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Attorney General Denn Urges Oil Companies to Eliminate Synthetic Drug Sales At Gas Stations

Department of Justice | Department of Justice Press Releases | Date Posted: Monday, March 9, 2015



Attorney General Matt Denn recently joined with 42 of his counterparts in asking the CEOs of nine oil companies to eliminate any synthetic drug sales from retail locations operating under their brand names.

Synthetic drugs started appearing in gas stations, tobacco shops and liquor stores over the last seven years. In 2010, more than 11,000 people nationally – many of whom were younger than 17 – went to the emergency room after using synthetic marijuana, and in 2011 the number was more than 28,000.

“The impact and dangerousness of synthetic drugs has become clear in Delaware. In 2011, a man high on the synthetic drug known as bath salts killed New Castle County Police Lt. Joseph Szczerba,” Attorney General Denn said. “Delaware lawmakers passed legislation making bath salts illegal following that incident, but new varieties of synthetic drugs continue to be created, and none of them should be available at stores in Delaware or anywhere.”

The contents and effects of synthetic drugs are unpredictable due to a changing variety of chemicals used in manufacturing processes that are devoid of quality controls and regulatory oversight.
The letter asks company officials to prohibit franchisees from selling any synthetic drugs, revoke the franchisee/franchisor relationship with any gas station or convenience store that sells any kind of synthetic drug, and report to local law enforcement if they learn that any franchisee is selling synthetic drugs.

Companies receiving the letter with the request from the state Attorneys General included BP, Phillips 66, Chevron, Shell, Citgo, Sunoco, Exxon Mobil, Valero, and Marathon Petroleum.

The state and territorial Attorneys General offices that signed the letter are: Alabama, Arizona, Colorado, Connecticut, Delaware, District of Columbia, Florida, Georgia, Hawaii, Idaho, Illinois, Indiana, Iowa, Kansas, Kentucky, Louisiana, Maine, Maryland, Massachusetts, Michigan, Minnesota, Mississippi, Missouri, Montana, Nebraska, Nevada, New Hampshire, New Mexico, North Carolina, North Dakota, Northern Mariana Islands, Oregon, Pennsylvania, Puerto Rico, Rhode Island, South Carolina, South Dakota, Utah, Vermont, Virginia, Washington, West Virginia, and Wisconsin.

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Attorney General Denn Urges Oil Companies to Eliminate Synthetic Drug Sales At Gas Stations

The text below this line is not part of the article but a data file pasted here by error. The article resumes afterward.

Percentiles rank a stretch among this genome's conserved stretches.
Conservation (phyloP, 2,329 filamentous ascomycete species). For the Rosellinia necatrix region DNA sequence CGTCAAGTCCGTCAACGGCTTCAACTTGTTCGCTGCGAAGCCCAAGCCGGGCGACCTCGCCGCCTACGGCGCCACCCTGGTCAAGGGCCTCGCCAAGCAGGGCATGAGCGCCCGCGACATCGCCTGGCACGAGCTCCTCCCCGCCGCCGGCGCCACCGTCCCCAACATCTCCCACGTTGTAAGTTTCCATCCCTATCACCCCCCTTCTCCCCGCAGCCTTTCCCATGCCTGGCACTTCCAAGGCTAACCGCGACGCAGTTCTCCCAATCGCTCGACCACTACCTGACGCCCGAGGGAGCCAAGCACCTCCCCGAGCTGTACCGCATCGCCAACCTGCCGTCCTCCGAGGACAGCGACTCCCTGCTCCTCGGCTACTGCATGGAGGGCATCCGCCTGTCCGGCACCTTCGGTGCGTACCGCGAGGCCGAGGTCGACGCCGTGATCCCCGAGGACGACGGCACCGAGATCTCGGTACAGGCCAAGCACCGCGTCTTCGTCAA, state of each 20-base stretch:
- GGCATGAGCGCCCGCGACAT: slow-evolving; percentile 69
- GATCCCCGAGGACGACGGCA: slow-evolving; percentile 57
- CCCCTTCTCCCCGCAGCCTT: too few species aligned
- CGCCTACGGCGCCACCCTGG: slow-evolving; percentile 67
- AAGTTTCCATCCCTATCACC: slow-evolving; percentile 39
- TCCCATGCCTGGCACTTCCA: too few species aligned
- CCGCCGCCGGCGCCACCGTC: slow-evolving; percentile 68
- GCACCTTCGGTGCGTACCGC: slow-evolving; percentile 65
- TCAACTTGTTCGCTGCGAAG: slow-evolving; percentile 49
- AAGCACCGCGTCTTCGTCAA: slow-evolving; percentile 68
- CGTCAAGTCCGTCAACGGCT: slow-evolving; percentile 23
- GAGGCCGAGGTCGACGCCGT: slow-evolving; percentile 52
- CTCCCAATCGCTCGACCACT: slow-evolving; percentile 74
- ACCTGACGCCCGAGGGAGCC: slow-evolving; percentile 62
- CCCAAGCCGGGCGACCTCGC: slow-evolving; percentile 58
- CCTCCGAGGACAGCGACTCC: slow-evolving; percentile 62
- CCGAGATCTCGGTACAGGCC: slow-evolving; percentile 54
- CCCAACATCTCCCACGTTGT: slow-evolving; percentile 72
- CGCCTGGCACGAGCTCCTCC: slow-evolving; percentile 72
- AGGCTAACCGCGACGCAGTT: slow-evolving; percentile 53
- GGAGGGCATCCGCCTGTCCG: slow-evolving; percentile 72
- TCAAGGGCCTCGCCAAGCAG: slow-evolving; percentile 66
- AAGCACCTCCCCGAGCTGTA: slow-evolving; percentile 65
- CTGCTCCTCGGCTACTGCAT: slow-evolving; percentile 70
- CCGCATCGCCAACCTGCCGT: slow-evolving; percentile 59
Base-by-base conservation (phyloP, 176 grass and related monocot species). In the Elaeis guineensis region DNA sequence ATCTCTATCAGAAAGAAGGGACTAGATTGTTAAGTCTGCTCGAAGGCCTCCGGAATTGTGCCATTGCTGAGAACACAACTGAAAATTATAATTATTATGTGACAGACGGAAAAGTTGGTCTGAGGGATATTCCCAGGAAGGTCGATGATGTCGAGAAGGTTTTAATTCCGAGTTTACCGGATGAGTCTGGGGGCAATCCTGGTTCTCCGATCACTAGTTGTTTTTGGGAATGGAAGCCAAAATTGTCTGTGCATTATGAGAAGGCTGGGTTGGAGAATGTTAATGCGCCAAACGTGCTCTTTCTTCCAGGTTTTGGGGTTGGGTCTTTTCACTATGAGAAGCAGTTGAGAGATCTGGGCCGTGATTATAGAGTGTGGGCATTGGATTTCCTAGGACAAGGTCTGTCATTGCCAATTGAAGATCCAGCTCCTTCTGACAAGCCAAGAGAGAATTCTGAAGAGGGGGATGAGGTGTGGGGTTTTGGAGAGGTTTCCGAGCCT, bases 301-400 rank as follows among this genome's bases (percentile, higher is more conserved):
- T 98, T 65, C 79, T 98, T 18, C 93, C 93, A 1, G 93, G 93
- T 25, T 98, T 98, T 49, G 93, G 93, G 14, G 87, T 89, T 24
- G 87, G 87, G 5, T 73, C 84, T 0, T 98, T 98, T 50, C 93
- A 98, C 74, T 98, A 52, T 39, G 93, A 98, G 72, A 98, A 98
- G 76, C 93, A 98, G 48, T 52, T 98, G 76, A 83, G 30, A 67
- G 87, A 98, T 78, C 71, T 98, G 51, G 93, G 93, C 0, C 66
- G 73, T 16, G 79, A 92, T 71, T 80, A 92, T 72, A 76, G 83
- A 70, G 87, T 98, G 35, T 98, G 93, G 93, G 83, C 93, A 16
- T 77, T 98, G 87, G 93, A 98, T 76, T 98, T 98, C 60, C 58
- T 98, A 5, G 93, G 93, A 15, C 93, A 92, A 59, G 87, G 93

Department of Justice | Department of Justice Press Releases | Date Posted: Monday, March 9, 2015



Attorney General Matt Denn recently joined with 42 of his counterparts in asking the CEOs of nine oil companies to eliminate any synthetic drug sales from retail locations operating under their brand names.

Synthetic drugs started appearing in gas stations, tobacco shops and liquor stores over the last seven years. In 2010, more than 11,000 people nationally – many of whom were younger than 17 – went to the emergency room after using synthetic marijuana, and in 2011 the number was more than 28,000.

“The impact and dangerousness of synthetic drugs has become clear in Delaware. In 2011, a man high on the synthetic drug known as bath salts killed New Castle County Police Lt. Joseph Szczerba,” Attorney General Denn said. “Delaware lawmakers passed legislation making bath salts illegal following that incident, but new varieties of synthetic drugs continue to be created, and none of them should be available at stores in Delaware or anywhere.”

The contents and effects of synthetic drugs are unpredictable due to a changing variety of chemicals used in manufacturing processes that are devoid of quality controls and regulatory oversight.
The letter asks company officials to prohibit franchisees from selling any synthetic drugs, revoke the franchisee/franchisor relationship with any gas station or convenience store that sells any kind of synthetic drug, and report to local law enforcement if they learn that any franchisee is selling synthetic drugs.

Companies receiving the letter with the request from the state Attorneys General included BP, Phillips 66, Chevron, Shell, Citgo, Sunoco, Exxon Mobil, Valero, and Marathon Petroleum.

The state and territorial Attorneys General offices that signed the letter are: Alabama, Arizona, Colorado, Connecticut, Delaware, District of Columbia, Florida, Georgia, Hawaii, Idaho, Illinois, Indiana, Iowa, Kansas, Kentucky, Louisiana, Maine, Maryland, Massachusetts, Michigan, Minnesota, Mississippi, Missouri, Montana, Nebraska, Nevada, New Hampshire, New Mexico, North Carolina, North Dakota, Northern Mariana Islands, Oregon, Pennsylvania, Puerto Rico, Rhode Island, South Carolina, South Dakota, Utah, Vermont, Virginia, Washington, West Virginia, and Wisconsin.

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